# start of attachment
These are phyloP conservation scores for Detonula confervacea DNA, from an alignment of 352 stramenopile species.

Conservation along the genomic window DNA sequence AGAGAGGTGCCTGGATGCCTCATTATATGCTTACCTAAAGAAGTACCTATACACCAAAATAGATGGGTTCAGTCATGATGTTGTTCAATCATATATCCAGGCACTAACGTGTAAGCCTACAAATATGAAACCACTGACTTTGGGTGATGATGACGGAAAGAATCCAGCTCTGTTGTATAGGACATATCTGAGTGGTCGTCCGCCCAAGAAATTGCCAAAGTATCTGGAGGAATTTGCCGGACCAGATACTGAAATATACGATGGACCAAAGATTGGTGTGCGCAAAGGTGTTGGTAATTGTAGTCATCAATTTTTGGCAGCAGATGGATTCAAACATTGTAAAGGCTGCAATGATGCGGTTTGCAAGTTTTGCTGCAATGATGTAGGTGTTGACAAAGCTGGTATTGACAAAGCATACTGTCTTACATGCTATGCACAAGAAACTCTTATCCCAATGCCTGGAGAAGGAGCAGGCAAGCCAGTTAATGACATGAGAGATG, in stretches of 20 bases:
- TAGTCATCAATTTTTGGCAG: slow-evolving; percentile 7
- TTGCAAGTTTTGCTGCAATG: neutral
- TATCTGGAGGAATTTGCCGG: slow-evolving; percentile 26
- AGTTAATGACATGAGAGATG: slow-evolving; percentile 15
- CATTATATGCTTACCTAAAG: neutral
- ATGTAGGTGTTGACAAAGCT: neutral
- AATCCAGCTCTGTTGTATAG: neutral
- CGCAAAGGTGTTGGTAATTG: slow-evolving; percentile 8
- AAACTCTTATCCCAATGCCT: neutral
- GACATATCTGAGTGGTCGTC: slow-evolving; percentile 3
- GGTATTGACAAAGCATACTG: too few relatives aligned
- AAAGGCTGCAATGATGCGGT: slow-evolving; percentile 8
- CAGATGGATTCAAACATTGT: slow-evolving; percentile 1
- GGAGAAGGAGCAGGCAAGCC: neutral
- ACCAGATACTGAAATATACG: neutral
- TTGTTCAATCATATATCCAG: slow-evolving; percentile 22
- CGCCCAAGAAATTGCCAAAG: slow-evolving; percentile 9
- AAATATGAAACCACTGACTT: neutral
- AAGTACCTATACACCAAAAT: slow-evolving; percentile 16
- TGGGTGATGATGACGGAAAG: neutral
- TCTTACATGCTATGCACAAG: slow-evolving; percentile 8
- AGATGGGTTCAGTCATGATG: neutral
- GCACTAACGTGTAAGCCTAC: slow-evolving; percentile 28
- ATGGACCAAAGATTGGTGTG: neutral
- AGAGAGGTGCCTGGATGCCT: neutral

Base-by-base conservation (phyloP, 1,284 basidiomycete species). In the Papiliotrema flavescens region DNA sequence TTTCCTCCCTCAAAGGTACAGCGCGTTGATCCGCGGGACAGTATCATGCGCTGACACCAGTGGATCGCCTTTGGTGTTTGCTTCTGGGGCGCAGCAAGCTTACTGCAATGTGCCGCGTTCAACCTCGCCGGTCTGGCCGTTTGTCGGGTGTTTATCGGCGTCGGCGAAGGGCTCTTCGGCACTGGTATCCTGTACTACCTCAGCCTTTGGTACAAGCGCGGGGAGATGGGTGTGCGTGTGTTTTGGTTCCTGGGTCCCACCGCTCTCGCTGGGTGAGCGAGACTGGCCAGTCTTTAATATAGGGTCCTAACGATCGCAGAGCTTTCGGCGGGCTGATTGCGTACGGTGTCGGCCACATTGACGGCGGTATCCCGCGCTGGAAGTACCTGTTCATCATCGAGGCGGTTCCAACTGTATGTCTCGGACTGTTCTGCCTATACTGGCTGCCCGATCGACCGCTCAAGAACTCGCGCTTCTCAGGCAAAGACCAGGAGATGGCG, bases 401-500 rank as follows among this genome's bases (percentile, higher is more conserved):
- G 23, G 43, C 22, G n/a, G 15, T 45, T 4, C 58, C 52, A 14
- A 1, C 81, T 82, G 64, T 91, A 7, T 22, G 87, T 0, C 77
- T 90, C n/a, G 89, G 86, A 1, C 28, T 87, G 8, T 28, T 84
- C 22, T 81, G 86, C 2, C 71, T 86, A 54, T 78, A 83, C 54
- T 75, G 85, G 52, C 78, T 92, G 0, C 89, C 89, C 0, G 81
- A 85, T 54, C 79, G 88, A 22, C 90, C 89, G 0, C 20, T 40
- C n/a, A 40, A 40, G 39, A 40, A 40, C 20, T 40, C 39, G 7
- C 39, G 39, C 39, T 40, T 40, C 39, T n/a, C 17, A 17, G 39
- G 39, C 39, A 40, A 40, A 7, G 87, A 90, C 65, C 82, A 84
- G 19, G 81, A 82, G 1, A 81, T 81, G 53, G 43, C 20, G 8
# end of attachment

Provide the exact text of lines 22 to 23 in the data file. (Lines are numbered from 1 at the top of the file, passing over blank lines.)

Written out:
- TGGGTGATGATGACGGAAAG: neutral
- TCTTACATGCTATGCACAAG: slow-evolving; percentile 8